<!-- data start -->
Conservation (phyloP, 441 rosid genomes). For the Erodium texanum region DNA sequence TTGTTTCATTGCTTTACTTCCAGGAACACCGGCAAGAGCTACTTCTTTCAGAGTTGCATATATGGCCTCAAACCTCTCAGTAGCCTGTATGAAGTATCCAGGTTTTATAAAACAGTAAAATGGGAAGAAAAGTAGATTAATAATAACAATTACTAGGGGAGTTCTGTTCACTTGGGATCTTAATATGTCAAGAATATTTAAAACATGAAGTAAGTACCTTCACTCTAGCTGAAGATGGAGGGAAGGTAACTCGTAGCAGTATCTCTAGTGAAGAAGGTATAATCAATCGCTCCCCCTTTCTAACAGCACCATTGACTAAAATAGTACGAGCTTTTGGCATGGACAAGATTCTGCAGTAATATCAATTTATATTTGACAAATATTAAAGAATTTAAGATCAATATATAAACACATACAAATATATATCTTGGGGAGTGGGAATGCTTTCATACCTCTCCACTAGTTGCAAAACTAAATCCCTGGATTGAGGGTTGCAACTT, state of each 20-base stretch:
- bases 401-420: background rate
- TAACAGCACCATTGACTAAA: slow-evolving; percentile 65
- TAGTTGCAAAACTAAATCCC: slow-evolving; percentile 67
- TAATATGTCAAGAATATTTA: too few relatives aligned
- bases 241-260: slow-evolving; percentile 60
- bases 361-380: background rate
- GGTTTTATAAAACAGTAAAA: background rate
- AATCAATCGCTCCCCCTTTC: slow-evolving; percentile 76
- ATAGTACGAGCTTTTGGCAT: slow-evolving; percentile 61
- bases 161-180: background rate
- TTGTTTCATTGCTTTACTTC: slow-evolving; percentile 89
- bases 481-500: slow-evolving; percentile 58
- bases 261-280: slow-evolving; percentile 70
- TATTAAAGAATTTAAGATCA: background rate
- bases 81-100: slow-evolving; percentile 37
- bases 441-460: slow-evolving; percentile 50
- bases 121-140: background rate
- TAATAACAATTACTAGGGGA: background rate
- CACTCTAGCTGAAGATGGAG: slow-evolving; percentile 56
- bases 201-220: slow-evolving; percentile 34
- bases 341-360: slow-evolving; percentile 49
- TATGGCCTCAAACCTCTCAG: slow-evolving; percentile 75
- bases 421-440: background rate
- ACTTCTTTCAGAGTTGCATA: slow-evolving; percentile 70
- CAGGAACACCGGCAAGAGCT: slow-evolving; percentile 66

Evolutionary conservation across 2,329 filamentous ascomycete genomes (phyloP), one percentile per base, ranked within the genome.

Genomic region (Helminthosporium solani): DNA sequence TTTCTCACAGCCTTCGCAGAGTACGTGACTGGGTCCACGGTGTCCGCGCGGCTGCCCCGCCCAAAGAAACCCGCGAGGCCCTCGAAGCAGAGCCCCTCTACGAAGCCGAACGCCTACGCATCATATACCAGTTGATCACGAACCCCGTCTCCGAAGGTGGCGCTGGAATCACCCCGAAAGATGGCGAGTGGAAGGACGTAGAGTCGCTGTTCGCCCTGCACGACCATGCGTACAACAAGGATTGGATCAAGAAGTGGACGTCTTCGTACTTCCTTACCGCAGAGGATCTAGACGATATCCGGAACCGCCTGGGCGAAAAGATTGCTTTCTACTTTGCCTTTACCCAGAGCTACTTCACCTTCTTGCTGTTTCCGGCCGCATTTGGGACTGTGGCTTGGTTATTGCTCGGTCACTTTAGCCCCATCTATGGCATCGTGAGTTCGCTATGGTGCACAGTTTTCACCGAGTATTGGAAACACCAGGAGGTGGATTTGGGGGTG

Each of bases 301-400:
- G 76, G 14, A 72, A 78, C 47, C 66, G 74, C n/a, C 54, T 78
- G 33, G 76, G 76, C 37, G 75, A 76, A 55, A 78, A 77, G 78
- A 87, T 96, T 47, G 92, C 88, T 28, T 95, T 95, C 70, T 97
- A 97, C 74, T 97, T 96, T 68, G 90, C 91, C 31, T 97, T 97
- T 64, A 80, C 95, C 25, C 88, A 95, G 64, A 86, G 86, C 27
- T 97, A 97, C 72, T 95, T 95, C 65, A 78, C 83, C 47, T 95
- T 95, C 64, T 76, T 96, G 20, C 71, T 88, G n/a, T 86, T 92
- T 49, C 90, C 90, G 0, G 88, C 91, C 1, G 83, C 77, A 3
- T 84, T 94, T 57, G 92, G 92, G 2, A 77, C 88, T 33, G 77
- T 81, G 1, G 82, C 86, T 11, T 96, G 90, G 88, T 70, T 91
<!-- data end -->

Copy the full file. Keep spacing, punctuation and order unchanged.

Conservation (phyloP, 441 rosid genomes). For the Erodium texanum region DNA sequence TTGTTTCATTGCTTTACTTCCAGGAACACCGGCAAGAGCTACTTCTTTCAGAGTTGCATATATGGCCTCAAACCTCTCAGTAGCCTGTATGAAGTATCCAGGTTTTATAAAACAGTAAAATGGGAAGAAAAGTAGATTAATAATAACAATTACTAGGGGAGTTCTGTTCACTTGGGATCTTAATATGTCAAGAATATTTAAAACATGAAGTAAGTACCTTCACTCTAGCTGAAGATGGAGGGAAGGTAACTCGTAGCAGTATCTCTAGTGAAGAAGGTATAATCAATCGCTCCCCCTTTCTAACAGCACCATTGACTAAAATAGTACGAGCTTTTGGCATGGACAAGATTCTGCAGTAATATCAATTTATATTTGACAAATATTAAAGAATTTAAGATCAATATATAAACACATACAAATATATATCTTGGGGAGTGGGAATGCTTTCATACCTCTCCACTAGTTGCAAAACTAAATCCCTGGATTGAGGGTTGCAACTT, state of each 20-base stretch:
- bases 401-420: background rate
- TAACAGCACCATTGACTAAA: slow-evolving; percentile 65
- TAGTTGCAAAACTAAATCCC: slow-evolving; percentile 67
- TAATATGTCAAGAATATTTA: too few relatives aligned
- bases 241-260: slow-evolving; percentile 60
- bases 361-380: background rate
- GGTTTTATAAAACAGTAAAA: background rate
- AATCAATCGCTCCCCCTTTC: slow-evolving; percentile 76
- ATAGTACGAGCTTTTGGCAT: slow-evolving; percentile 61
- bases 161-180: background rate
- TTGTTTCATTGCTTTACTTC: slow-evolving; percentile 89
- bases 481-500: slow-evolving; percentile 58
- bases 261-280: slow-evolving; percentile 70
- TATTAAAGAATTTAAGATCA: background rate
- bases 81-100: slow-evolving; percentile 37
- bases 441-460: slow-evolving; percentile 50
- bases 121-140: background rate
- TAATAACAATTACTAGGGGA: background rate
- CACTCTAGCTGAAGATGGAG: slow-evolving; percentile 56
- bases 201-220: slow-evolving; percentile 34
- bases 341-360: slow-evolving; percentile 49
- TATGGCCTCAAACCTCTCAG: slow-evolving; percentile 75
- bases 421-440: background rate
- ACTTCTTTCAGAGTTGCATA: slow-evolving; percentile 70
- CAGGAACACCGGCAAGAGCT: slow-evolving; percentile 66

Evolutionary conservation across 2,329 filamentous ascomycete genomes (phyloP), one percentile per base, ranked within the genome.

Genomic region (Helminthosporium solani): DNA sequence TTTCTCACAGCCTTCGCAGAGTACGTGACTGGGTCCACGGTGTCCGCGCGGCTGCCCCGCCCAAAGAAACCCGCGAGGCCCTCGAAGCAGAGCCCCTCTACGAAGCCGAACGCCTACGCATCATATACCAGTTGATCACGAACCCCGTCTCCGAAGGTGGCGCTGGAATCACCCCGAAAGATGGCGAGTGGAAGGACGTAGAGTCGCTGTTCGCCCTGCACGACCATGCGTACAACAAGGATTGGATCAAGAAGTGGACGTCTTCGTACTTCCTTACCGCAGAGGATCTAGACGATATCCGGAACCGCCTGGGCGAAAAGATTGCTTTCTACTTTGCCTTTACCCAGAGCTACTTCACCTTCTTGCTGTTTCCGGCCGCATTTGGGACTGTGGCTTGGTTATTGCTCGGTCACTTTAGCCCCATCTATGGCATCGTGAGTTCGCTATGGTGCACAGTTTTCACCGAGTATTGGAAACACCAGGAGGTGGATTTGGGGGTG

Each of bases 301-400:
- G 76, G 14, A 72, A 78, C 47, C 66, G 74, C n/a, C 54, T 78
- G 33, G 76, G 76, C 37, G 75, A 76, A 55, A 78, A 77, G 78
- A 87, T 96, T 47, G 92, C 88, T 28, T 95, T 95, C 70, T 97
- A 97, C 74, T 97, T 96, T 68, G 90, C 91, C 31, T 97, T 97
- T 64, A 80, C 95, C 25, C 88, A 95, G 64, A 86, G 86, C 27
- T 97, A 97, C 72, T 95, T 95, C 65, A 78, C 83, C 47, T 95
- T 95, C 64, T 76, T 96, G 20, C 71, T 88, G n/a, T 86, T 92
- T 49, C 90, C 90, G 0, G 88, C 91, C 1, G 83, C 77, A 3
- T 84, T 94, T 57, G 92, G 92, G 2, A 77, C 88, T 33, G 77
- T 81, G 1, G 82, C 86, T 11, T 96, G 90, G 88, T 70, T 91